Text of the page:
January 7th proved to be a monumental day for the San Francisco 49ers organization. No, it has nothing to do with the great Joe Montana, or the elusive Steve Young. Not even the "GOAT," Jerry Rice.
That fateful day instead belongs to a former NFL quarterback by the name of Jim Harbaugh. January 7th, 2011, was the day he was introduced to the world as the next head coach of the San Francisco 49ers.
His success speaks for itself. Two straight 10+-win seasons, a divisional title (with another likely coming) and a NFC Conference Championship appearance.
Not to mention the added attention and charisma he has infused within this organization. He was a great hire by general manager Trent Baalke that looks better and better as the years pass.
However, as much as many refuse to admit it, the hiring of Harbaugh wasn't all lollipops and dandelions.
Many questioned if Harbaugh could succeed at the pro level. Remember, college head coaches didn't have great track records when it came to making the transition from the college ranks to the pros.
Harbaugh was no exception.
He also had the added pressure of finding a franchise quarterback and revitalizing a stagnant and pathetic offense.
In addition, fans were tired of the vanilla offenses of years past and wanted the return of the West Coast offense, a system that many believe should be forever synonymous with the 49ers.
The criticisms and pressure continued to mount, but if any man could overcome all these obstacles it was Harbaugh.
He didn't rewrite the record books or win a championship, nor will he ever join the Hall of Fame as a player, but he was a competitor, and a hard-nosed one at that.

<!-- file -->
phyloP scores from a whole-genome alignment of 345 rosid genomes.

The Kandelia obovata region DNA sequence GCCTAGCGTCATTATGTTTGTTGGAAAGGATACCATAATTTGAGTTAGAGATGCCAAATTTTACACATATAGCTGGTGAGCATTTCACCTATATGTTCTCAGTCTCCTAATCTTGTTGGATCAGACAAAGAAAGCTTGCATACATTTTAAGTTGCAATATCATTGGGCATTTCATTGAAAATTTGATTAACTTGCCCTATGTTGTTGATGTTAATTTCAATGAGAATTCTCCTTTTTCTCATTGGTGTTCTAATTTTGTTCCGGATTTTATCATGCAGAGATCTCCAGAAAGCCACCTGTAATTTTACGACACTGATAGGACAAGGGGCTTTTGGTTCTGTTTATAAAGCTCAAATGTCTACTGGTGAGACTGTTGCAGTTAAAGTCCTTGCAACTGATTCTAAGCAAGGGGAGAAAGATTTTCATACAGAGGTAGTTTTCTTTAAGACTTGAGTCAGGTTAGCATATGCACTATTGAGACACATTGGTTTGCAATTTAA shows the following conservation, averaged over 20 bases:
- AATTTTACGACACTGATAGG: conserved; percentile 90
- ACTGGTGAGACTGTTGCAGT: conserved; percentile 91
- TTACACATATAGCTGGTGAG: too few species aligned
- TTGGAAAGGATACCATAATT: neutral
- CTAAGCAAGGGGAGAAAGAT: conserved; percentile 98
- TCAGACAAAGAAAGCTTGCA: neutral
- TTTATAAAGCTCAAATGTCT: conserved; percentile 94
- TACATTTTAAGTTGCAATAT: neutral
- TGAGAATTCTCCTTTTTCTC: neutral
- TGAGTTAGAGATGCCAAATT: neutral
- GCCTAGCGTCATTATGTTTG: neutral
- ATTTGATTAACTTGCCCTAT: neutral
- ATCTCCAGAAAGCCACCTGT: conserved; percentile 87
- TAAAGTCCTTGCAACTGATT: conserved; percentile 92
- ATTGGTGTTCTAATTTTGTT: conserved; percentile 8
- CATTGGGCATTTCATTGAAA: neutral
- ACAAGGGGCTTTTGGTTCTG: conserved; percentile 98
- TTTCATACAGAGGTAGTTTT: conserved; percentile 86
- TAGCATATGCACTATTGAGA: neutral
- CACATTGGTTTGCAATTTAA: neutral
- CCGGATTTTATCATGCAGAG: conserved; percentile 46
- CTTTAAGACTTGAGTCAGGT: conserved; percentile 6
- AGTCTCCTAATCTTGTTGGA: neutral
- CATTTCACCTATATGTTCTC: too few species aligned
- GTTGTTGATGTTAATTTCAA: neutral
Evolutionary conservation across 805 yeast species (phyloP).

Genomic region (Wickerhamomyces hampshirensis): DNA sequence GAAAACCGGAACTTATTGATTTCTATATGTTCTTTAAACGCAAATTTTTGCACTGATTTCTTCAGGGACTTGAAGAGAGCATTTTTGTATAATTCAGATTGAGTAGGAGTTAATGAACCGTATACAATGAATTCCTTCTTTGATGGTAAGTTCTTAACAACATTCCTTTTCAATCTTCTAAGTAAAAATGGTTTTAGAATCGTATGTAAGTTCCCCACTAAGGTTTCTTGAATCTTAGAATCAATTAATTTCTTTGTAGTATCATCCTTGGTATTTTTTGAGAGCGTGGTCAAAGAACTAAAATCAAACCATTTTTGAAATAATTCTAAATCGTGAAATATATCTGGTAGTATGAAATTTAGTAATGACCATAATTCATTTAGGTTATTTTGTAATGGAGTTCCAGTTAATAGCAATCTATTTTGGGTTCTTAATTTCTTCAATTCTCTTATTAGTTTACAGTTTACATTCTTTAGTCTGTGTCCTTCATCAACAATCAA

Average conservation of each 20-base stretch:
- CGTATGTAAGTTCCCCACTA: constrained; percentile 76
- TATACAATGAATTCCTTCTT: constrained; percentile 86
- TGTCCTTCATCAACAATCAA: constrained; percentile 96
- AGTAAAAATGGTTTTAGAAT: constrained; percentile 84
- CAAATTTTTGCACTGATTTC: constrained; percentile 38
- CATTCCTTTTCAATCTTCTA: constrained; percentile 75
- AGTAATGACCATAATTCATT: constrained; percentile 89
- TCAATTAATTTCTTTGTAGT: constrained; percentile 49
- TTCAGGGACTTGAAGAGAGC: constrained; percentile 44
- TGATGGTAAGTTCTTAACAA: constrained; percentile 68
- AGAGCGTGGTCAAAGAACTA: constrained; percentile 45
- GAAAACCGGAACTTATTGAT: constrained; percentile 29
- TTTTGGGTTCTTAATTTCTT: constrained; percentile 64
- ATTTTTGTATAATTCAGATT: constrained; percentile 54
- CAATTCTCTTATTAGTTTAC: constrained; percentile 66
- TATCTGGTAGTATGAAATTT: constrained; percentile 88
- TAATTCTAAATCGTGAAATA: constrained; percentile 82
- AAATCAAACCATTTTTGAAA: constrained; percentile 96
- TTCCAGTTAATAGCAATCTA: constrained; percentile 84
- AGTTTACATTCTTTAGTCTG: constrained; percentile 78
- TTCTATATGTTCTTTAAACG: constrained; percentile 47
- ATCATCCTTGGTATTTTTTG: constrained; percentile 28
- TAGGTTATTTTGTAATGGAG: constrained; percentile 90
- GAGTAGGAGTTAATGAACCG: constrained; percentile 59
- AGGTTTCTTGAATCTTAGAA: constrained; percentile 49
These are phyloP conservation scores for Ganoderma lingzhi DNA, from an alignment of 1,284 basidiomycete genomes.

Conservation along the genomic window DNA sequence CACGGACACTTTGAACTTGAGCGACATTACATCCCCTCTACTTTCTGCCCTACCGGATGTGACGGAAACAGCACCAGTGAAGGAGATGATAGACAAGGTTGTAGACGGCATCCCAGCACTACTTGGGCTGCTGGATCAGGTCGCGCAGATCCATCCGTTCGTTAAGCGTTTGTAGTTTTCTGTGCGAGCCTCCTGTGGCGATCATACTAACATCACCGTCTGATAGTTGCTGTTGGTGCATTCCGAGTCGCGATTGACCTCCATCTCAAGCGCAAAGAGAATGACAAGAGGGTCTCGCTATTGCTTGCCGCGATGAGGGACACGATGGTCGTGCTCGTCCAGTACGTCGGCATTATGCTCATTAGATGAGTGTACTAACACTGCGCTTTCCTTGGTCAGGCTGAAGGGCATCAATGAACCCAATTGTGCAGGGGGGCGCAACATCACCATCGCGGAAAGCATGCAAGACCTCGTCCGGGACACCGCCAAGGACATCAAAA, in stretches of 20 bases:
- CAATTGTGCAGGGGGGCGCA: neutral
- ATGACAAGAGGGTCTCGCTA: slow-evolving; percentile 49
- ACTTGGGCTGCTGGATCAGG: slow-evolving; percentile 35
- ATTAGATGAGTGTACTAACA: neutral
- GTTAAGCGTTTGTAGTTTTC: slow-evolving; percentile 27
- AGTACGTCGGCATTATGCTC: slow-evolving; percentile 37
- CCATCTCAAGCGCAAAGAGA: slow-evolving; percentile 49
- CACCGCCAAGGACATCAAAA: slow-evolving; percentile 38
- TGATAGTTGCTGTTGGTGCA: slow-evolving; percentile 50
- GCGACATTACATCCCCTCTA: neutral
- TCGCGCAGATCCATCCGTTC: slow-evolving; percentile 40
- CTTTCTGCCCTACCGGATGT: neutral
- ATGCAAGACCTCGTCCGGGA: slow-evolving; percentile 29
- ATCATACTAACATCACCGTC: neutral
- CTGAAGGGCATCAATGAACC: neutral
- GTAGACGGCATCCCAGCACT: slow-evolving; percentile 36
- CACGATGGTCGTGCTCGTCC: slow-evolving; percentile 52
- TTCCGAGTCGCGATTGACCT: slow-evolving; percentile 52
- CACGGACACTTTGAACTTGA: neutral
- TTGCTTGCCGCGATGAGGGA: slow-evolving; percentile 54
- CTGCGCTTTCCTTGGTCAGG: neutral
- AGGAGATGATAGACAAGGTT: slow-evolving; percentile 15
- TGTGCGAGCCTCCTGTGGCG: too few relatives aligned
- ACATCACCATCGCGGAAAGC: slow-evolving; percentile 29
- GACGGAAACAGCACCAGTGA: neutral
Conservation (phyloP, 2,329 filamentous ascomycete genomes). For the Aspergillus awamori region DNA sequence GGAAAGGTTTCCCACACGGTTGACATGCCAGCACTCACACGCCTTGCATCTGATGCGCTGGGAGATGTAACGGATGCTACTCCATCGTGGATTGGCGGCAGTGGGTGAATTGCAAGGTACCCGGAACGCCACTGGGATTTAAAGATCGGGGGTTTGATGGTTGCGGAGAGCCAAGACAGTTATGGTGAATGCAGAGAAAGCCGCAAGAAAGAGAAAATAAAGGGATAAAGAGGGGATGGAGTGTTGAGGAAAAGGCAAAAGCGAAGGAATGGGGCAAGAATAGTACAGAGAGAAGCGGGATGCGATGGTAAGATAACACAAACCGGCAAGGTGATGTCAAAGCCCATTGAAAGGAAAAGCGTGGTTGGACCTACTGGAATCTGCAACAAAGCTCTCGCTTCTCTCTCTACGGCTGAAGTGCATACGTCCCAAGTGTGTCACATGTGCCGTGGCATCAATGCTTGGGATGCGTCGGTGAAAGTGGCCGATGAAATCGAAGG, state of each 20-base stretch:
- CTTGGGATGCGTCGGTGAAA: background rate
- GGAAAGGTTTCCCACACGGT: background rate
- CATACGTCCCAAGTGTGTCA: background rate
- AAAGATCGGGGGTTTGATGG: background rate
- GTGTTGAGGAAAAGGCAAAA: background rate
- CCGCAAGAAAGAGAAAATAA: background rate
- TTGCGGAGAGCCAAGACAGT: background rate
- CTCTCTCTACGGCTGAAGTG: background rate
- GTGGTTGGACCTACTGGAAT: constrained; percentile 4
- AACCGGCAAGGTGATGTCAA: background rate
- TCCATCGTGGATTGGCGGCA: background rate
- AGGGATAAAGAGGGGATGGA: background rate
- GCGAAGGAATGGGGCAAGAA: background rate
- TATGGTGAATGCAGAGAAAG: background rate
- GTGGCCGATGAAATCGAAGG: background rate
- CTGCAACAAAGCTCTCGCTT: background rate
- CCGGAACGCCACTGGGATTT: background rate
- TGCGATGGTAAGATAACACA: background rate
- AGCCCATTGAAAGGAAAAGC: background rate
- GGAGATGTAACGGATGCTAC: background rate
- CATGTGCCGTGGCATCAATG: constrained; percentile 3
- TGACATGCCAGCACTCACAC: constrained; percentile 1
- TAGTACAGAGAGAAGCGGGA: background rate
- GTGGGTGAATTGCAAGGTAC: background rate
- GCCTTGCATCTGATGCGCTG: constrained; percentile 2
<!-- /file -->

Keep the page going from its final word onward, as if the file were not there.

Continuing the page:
It was only natural that at the conclusion of his career, he would end up coaching. However, unlike his draft status as a first-round pick, this wouldn't be so easy.
Harbaugh tore through Division I-AA at the University of San Diego before getting an unlikely shot at Stanford.
Even then, there was the pressure of making the transition from small-college ball to the Pac-10. Could Harbaugh compete with the Pete Carrolls and Jeff Tedfords of the world?
After a rough start, Harbaugh completely turned around a dormant Stanford program that had once tuned out great NFL players such as John Elway and James Lofton.
Harbaugh was also a major influence in molding quarterback Andrew Luck, who has gone on to start for the Indianapolis Colts.
He was the talk of college football, but Harbaugh wanted more. His competitive drive wouldn't allow him to settle for success at the college level.
No, Harbaugh wanted to make his mark in the big-boy league. The NFL was calling, but who among the coach-needy teams would take the plunge?
Harbaugh dabbled a bit with the dysfunctional Miami Dolphins at first, but ultimately decided to stay close to home and sign a deal with the San Francisco 49ers.
While the 49ers were dysfunctional and inept in their own right, at least new management was present. General manager Trent Baalke, who started first as a temp for former GM Scot McCloughan, was a breath of fresh air.